Andris Nelsons  conductor

Isabelle Faust  violin

Wagner: Siegfried Idyll 20′

Britten: Violin Concerto 32′

Brahms: Symphony No. 3 37′ Listen on Spotify Watch on YouTube

Isabelle Faust’s encore – Bach – Sarabande D minor Partita

Two   chords ring out, the orchestra gathers its strength – and with the force of   a summer storm, Brahms’s Third Symphony crashes upon you. “Free but happy” was   Brahms’s motto for this music, and there’s a whole lifetime of tenderness and   wonderful Isabelle Faust contemplates one of Britten’s finest works – and which   opens with the most beautiful gift any composer ever gave to his beloved?

c9.45pm: Post-concert chat Stay on for a post-concert conversation with Andris Nelsons and Stephen   Maddock.

Due to the popularity of the Birmingham Christmas Market please allow ample time for your journey to Symphony Hall.

A taste of the CBSO’s celebrations of Britten in his centenary year

Britten 100

Part of Birmingham’s celebrations of Britten’s centenary year:

If you like this concert, you might also like:

CBSO Youth Orchestra, Sunday   23rd February

Rimsky-Korsakov’s Scheherazade, Thursday   1st May

Rachmaninov and Shostakovich, Thursday   8th May



Review by Christopher Morley, Birmingham Post:

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…     “This was the Violin Concerto, a substantial, searching composition which drew an urgently communicative reading from soloist Isabelle Faust.

There was no “listen to me” element in her performance (though we did have to get past the pink liquorice-allsort outfit in which she presented herself).

Tone was painfully sweet where appropriate, attack was proudly articulate (what fantastic strength of bowing), and the music’s disturbed lyricism (Prokofiev was often evoked) always engaged with such an impact.

Andris Nelsons and his orchestra collaborated with so much empathy (the poised, swaying strings at the first movement’s recapitulation live in the memory), and telling instrumental colour, flute, trumpets among others.

The silence within the hall at the conclusion was so eloquent.

Framing this jewel were Wagner’s Siegfried Idyll and Brahms’ Third Symphony.

String cushioning in the Wagner gem was velvety and subtly-nourished, Nelsons’ patient, often suspenseful pacing evoking gorgeous Alpine landscapes.”     …



Review by Andrew Clements, Guardian:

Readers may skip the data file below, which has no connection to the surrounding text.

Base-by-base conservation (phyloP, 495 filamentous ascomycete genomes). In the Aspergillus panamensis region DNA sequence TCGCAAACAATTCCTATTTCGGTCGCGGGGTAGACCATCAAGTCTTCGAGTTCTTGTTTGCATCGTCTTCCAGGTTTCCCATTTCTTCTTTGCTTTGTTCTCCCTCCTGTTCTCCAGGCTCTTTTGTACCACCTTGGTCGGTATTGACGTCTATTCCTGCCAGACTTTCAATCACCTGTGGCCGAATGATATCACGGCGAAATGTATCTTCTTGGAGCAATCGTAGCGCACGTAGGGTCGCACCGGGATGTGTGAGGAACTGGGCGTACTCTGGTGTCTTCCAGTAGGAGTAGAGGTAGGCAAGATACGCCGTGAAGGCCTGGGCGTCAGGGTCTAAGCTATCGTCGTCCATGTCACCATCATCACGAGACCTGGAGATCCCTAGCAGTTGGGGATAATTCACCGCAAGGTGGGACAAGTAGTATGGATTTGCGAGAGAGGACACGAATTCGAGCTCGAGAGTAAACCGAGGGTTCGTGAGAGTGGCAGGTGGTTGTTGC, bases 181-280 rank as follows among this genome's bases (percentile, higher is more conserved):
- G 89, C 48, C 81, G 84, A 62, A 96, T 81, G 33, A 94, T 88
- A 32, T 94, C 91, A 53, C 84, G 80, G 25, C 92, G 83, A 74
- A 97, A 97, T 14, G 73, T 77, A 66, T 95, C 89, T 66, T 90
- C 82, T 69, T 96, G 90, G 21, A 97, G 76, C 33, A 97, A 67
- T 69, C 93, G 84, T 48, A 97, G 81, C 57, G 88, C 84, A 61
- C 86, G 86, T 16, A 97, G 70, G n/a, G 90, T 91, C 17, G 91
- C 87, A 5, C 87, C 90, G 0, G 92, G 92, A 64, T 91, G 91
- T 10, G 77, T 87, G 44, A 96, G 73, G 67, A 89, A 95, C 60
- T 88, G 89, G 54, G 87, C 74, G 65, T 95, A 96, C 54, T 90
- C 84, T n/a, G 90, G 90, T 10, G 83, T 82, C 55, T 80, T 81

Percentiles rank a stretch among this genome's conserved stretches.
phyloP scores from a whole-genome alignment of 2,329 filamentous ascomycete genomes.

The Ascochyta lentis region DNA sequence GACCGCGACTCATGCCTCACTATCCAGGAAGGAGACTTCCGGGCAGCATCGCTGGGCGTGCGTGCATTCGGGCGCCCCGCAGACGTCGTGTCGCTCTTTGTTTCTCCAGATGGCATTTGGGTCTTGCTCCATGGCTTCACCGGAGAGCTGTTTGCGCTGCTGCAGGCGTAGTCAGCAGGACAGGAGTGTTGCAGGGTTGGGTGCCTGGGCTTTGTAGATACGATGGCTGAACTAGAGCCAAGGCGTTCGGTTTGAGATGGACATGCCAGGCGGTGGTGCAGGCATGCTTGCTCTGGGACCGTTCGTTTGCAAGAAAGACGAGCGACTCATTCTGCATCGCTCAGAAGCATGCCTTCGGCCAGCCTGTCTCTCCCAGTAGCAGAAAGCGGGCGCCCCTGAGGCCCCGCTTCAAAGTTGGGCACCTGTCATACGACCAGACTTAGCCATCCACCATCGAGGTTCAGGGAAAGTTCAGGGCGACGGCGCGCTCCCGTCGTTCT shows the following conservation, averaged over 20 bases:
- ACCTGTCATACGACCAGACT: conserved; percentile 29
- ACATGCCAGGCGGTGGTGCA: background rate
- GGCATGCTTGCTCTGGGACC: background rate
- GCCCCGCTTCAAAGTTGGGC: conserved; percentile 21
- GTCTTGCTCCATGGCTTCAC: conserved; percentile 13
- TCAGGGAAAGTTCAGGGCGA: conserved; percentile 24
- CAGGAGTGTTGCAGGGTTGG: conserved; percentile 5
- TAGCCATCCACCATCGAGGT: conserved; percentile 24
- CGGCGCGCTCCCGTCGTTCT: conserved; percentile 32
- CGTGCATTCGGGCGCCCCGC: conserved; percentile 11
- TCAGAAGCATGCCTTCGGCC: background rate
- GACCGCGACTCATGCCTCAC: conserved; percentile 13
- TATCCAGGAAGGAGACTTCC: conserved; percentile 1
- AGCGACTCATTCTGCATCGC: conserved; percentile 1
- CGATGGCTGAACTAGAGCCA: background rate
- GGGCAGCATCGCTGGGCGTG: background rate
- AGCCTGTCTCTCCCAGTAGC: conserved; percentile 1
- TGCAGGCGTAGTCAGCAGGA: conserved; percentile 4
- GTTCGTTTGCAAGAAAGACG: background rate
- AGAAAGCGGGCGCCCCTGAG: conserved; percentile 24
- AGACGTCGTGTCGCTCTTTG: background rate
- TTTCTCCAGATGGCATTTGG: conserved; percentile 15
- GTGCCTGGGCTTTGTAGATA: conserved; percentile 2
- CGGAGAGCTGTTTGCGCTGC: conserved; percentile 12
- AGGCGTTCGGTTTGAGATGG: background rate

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…     “Before the symphony, Nelsons had given a final nod to a couple of this year’s important anniversaries. He’d begun with a beautifully paced account of Wagner’s Siegfried Idyll, which managed to be convincingly intimate, with exquisite pianissimos, despite using the majority of the CBSO’s strings, before moving on to what turned out to be the evening’s highlight. No doubt there have been many performances of Britten’s Violin Concerto this year, but few, I imagine, can have been as searching and startlingly fresh as Isabelle Faust‘s, with its savage, selfless precision, rasping double stopping and sense of always knowing exactly what the destination of this disquieting musical journey really was. Nelsons and the orchestra aided and abetted her every step of the way. Faust’s encore, the Sarabande from Bach’s D minor Partita, effortlessly poetic and conversational, was an extra treat.”



Review by Peter Marks, BachTrack:

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…     “This is surely radical music in a way that Wagner simply could or would not appreciate. Brahms, perceived by the older composer to be straitjacketed by form, in fact transcended it by freeing himself of the traditional constraints of barlines and somehow making them imperceptible to the listener.

Such mastery was on full display in this performance by the City of Birmingham Symphony Orchestra under their music director Andris Nelsons. This compositional genius inspired the musicians to give of their very best. The strings played with immense warmth; there was not a rough edge to be found. Nelsons moulded the exposition into one long arc. The opening exclamatory chords were fired off without any broadening and sounded almost ecstatic when they were repeated.

The inner movements had the warm glow they should have, and the secret to Nelsons’ winning way with this piece became ever more apparent: Brahms’ music needs to flow without being inpeded, and that is exactly what was allowed to happen in this performance. Nelsons has not always allowed his Brahms to flow in this way before, having tended to massage this phrase and that on previous occasions. In the orchestra, all departments were on tremendous form, but the woodwind players, displaying a creamy tone and huge reserves of unforced expressiveness, really came into their own in these movements.

The epic final movement was pitched at just the right tempo: flowing but with a solid foundation, underpinned by a powerful double bass section that was rightly encouraged throughout.”     …